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followed 3,000 children between 1997 and 2004, found that large amounts of group care before the age of three were associated with higher levels of antisocial behaviour. Such behaviour also increased if a child had received a lot of care from a child minder. However, the study found that if relatives—usually grandmothers—provided a substantial amount of care, children displayed less antisocial behaviour and were more co-operative.

It does not take a rocket scientist to work out what is going on. Young children are much better off in the care of their mother, father or members of their close family in the early years from birth to the age of three. In fact, the Government have agreed that if mothers work full-time during the early stages of their children's lives, it can have a negative impact. Families, and especially mothers, should not feel pressurised—either financially, or emotionally—to put their children's care outside their families during those important early years. I would argue that even between the ages of three and five, it is extremely beneficial if, in addition to receiving high-quality pre-school education, children have their mother or a close family member with them for part of the day.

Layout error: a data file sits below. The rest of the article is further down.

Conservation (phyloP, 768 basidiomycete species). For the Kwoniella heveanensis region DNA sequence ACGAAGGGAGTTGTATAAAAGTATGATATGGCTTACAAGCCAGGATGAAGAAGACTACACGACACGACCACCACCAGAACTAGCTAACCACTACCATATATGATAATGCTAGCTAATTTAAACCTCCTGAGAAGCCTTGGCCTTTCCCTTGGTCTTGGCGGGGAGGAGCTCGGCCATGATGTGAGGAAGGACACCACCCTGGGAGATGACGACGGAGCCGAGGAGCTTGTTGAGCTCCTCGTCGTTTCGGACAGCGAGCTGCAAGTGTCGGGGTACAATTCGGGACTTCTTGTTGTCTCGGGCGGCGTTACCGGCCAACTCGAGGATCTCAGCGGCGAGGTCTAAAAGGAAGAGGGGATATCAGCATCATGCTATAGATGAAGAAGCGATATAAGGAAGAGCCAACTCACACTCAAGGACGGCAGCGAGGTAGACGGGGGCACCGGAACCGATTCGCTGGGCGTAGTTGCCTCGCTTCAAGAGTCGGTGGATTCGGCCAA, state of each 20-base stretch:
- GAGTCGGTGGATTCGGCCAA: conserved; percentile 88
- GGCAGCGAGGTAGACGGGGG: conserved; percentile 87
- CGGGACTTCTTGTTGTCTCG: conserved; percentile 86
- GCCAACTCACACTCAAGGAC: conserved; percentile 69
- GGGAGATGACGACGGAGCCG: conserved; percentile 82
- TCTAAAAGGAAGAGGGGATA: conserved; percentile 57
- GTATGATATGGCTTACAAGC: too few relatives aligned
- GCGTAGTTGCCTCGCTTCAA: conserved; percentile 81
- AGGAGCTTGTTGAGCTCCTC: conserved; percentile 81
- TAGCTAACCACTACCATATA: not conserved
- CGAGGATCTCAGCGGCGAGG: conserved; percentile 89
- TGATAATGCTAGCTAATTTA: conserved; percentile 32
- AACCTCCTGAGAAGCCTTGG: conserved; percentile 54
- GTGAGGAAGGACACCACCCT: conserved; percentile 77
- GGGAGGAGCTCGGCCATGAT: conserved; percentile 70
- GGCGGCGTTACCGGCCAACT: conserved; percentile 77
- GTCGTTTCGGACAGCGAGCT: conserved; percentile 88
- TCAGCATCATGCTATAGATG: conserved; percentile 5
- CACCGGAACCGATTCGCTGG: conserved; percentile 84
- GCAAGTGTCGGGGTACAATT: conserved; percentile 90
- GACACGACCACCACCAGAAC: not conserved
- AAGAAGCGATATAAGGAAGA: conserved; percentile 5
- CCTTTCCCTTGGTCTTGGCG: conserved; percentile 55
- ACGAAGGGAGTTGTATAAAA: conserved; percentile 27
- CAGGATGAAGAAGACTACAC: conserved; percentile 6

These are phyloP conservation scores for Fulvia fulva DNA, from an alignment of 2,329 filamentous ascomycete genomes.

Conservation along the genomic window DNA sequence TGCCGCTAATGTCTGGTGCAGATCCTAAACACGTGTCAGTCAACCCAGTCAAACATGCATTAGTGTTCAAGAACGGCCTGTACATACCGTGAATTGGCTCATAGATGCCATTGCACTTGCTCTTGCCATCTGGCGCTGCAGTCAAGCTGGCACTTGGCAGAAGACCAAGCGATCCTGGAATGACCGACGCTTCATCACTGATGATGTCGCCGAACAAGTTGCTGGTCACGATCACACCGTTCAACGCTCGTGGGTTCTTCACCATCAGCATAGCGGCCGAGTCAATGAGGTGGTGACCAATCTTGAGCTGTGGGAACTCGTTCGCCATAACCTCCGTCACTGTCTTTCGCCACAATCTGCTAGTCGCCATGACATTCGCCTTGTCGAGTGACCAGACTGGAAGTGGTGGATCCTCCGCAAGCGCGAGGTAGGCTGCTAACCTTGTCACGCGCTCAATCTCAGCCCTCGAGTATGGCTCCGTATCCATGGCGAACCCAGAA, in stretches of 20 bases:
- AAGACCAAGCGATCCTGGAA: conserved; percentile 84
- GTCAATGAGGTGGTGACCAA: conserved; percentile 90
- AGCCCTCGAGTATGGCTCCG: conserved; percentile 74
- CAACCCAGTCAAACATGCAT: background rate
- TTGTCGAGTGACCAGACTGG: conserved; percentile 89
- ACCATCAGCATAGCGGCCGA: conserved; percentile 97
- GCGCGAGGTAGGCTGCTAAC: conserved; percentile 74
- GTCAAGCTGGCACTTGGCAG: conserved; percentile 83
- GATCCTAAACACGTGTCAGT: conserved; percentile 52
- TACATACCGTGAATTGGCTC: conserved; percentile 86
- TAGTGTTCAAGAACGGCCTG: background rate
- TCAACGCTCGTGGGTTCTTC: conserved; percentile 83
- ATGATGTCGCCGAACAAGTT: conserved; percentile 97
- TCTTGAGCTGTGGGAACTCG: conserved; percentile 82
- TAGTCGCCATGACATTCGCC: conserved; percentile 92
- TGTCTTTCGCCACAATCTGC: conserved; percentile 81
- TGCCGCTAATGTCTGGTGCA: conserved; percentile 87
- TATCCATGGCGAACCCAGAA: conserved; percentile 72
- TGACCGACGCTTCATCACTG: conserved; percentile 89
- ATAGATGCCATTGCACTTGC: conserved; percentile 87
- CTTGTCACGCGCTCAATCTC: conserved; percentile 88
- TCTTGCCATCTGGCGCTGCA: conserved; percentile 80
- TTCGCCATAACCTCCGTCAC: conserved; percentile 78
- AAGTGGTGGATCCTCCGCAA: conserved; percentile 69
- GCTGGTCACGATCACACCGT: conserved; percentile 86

The Government, to their credit, recognised in the 1998 document "Meeting the Childcare Challenge" that many parents preferred grandparents or relatives to look after children. However, rather than thinking about how to support that desire of many families, the Government dismissed it as being

the Secretary of State reinforced that belief in her opening remarks today. It was felt that only Government intervention could "fill the gaps".